Down the Rabbit Hole

I love researching my books, especially my historical works. You never know what you’re going to find.

Take, for example, this gem from the Kansas City Journal, August 17, 1898:  “A broad smile spread itself over Concordia the other day when a bridal couple came down the courthouse steps and proceeded up the main street hand in hand. The bride was dressed in blue and wore white kid slippers tied with red bows. The groom also wore white kid slippers tied with red bows, and it was the footgear of the couple that attracted so much amused attention.”

Or the murder suspects who were finally apprehended a year later – and one of them was named John F. Kennedy. Not a name I was expecting to see!

I’m actually researching a disappearance. The poor guy was gone for fifteen days before anyone was called in to investigate. I have my own theories why. But the research is so much fun, because there are all these little rabbit holes I want to go down. The tidbit I just quoted, for example:  who were they? What made them decide to get matching kid slippers? What kind of man did she marry who would agree to that degree of whimsy? And why did they marry in a courthouse?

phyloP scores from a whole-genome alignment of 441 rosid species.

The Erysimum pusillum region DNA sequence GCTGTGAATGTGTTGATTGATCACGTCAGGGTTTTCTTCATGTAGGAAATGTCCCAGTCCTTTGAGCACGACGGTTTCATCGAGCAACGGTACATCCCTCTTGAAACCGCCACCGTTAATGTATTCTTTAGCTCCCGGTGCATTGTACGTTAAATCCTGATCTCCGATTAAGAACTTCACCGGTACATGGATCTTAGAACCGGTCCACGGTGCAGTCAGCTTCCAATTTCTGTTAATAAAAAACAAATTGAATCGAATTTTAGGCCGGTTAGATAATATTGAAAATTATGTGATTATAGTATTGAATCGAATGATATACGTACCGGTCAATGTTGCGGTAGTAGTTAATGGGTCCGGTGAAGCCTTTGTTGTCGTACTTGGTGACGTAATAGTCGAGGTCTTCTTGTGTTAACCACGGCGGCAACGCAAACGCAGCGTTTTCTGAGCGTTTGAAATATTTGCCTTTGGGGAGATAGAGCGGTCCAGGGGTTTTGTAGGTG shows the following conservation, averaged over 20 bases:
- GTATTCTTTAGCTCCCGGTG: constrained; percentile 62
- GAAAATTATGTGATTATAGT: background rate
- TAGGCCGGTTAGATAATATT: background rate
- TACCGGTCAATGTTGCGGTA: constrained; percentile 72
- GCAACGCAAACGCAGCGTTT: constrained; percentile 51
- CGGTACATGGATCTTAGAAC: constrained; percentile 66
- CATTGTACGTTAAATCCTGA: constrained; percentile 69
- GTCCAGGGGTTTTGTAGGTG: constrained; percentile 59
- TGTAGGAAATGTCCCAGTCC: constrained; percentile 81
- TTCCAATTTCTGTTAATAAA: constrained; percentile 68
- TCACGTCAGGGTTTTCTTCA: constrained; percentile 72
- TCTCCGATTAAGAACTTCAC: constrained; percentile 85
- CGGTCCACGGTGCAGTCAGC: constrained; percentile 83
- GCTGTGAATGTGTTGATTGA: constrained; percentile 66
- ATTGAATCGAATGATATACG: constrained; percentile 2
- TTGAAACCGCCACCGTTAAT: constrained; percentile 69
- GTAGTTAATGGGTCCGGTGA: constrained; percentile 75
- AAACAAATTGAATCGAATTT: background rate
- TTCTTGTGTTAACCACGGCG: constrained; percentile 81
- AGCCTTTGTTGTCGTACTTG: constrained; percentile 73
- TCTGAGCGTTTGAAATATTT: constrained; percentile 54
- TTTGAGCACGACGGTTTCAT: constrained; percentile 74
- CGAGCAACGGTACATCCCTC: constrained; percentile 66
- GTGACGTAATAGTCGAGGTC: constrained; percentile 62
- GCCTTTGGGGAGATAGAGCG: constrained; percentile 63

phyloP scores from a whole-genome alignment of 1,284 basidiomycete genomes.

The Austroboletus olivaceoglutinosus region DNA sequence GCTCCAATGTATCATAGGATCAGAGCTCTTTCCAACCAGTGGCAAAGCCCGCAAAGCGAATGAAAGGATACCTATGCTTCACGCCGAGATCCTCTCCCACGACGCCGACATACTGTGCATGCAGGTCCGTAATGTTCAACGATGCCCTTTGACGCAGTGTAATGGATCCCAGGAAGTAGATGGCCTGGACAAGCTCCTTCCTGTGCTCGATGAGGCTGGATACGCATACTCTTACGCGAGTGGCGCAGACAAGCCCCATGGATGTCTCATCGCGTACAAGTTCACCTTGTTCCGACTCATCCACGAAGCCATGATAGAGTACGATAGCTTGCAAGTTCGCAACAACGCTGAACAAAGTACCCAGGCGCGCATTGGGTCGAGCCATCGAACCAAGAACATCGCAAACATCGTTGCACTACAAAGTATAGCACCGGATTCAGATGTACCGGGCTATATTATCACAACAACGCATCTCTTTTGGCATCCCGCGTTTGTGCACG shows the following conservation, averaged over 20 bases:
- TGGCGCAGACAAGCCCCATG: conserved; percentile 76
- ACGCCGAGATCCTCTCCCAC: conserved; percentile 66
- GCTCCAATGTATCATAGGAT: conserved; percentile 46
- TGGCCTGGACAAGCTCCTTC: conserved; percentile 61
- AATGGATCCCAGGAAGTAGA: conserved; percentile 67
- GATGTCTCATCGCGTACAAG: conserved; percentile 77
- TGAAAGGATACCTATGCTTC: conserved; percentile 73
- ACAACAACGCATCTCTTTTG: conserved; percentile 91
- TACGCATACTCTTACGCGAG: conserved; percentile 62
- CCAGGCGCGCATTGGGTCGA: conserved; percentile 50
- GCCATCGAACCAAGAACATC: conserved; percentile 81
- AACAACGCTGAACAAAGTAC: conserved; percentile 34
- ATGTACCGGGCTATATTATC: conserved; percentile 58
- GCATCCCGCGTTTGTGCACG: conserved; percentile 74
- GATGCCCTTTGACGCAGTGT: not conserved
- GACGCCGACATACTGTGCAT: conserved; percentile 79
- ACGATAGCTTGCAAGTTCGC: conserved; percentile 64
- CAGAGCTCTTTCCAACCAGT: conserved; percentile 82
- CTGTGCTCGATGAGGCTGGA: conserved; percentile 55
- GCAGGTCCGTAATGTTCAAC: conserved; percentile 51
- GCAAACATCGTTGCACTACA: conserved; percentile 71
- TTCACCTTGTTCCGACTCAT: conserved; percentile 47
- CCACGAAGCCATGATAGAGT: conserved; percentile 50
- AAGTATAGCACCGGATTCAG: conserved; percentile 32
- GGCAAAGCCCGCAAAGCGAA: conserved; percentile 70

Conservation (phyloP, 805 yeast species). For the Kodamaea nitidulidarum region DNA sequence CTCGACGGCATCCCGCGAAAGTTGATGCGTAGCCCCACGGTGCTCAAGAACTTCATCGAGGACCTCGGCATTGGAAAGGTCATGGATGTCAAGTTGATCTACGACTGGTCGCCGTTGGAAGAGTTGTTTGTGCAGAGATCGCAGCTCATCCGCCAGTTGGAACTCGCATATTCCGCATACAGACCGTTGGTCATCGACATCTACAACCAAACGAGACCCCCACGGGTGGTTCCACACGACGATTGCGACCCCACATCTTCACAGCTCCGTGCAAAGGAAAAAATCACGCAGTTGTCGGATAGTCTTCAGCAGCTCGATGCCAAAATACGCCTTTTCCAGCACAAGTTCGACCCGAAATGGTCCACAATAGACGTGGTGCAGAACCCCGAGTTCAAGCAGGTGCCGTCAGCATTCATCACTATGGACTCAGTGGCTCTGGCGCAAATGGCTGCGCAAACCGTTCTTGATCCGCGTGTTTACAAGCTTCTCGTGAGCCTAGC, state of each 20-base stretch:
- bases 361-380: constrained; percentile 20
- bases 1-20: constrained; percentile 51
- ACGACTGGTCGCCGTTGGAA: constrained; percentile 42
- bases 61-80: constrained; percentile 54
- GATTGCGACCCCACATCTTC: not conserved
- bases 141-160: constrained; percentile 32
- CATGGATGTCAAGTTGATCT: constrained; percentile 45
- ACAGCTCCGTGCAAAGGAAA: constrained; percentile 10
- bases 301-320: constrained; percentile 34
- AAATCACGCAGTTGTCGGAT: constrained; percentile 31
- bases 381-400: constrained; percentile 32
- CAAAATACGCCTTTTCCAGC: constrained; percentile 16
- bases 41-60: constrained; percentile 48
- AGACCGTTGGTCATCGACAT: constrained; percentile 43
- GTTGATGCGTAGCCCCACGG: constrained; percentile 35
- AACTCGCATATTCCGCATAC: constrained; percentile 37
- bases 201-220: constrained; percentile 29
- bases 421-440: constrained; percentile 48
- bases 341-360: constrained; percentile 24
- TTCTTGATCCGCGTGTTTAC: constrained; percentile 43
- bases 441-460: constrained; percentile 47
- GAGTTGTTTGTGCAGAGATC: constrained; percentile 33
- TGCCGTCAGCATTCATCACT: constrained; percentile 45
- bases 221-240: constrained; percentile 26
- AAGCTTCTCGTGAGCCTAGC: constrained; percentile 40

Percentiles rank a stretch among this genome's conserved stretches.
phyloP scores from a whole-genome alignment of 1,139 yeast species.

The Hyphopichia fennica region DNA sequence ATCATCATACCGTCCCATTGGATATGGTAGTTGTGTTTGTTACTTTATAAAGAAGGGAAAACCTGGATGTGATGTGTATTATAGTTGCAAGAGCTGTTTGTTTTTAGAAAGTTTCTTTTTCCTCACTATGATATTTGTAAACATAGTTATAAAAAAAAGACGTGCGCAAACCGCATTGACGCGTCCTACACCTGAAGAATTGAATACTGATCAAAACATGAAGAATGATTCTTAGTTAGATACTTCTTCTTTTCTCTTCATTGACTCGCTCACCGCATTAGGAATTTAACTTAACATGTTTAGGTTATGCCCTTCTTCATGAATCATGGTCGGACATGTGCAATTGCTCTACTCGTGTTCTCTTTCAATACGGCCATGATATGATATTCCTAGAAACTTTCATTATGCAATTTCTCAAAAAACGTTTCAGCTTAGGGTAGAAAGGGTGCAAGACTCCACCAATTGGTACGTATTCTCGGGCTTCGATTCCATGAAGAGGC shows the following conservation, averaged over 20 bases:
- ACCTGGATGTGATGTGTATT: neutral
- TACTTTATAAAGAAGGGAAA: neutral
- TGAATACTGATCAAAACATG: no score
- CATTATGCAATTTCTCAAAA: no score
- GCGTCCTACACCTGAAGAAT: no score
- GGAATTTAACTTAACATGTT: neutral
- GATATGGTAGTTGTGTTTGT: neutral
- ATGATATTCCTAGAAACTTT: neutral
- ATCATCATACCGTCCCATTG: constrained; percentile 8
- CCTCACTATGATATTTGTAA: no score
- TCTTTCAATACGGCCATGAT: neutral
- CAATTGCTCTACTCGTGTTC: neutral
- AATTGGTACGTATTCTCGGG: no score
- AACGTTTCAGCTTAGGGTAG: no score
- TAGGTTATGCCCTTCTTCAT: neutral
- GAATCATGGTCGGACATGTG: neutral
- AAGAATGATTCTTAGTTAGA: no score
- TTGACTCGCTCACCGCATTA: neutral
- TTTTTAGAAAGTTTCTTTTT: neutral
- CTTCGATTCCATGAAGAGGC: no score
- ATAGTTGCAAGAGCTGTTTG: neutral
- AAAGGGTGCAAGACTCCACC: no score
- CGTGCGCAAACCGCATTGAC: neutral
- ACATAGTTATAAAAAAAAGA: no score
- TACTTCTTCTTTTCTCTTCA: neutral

You do have to be careful – these literally can be rabbit holes without end. You can chase down story after story, and never get back to the original research. And that’s not the point. The point of noticing the extras, the “tidbits,” is to give your work a little something extra. My historical YA has a few of these, things I’ve read in the paper and put in the story for no other reason than to ground it in 1924, to give it some veracity and flavor. I have a scene which incorporates actual dialogue from a KKK speech given in my hometown, and reported on by the paper (my MC is dangling from the balcony listening to it under the assumption of keep your friends close and your enemies closer). But it has to do with the plotline, and therefore, in it went.

There’s no end to the story ideas you can glean from old newspapers. Like I said, I’m researching a disappearance, and I’m keeping an eye out for something, anything, that might tie into that – reports of gangs, other murders, etc. I’m shocked by the number of gruesome murders that took place in 1898! But there are other stories, like that one, that make you laugh out loud in the middle of the library and get funny looks. That’s okay. I’ll have fun remembering those white kid slippers. J Will they make it into this book? No. But they might make it into another one . . .

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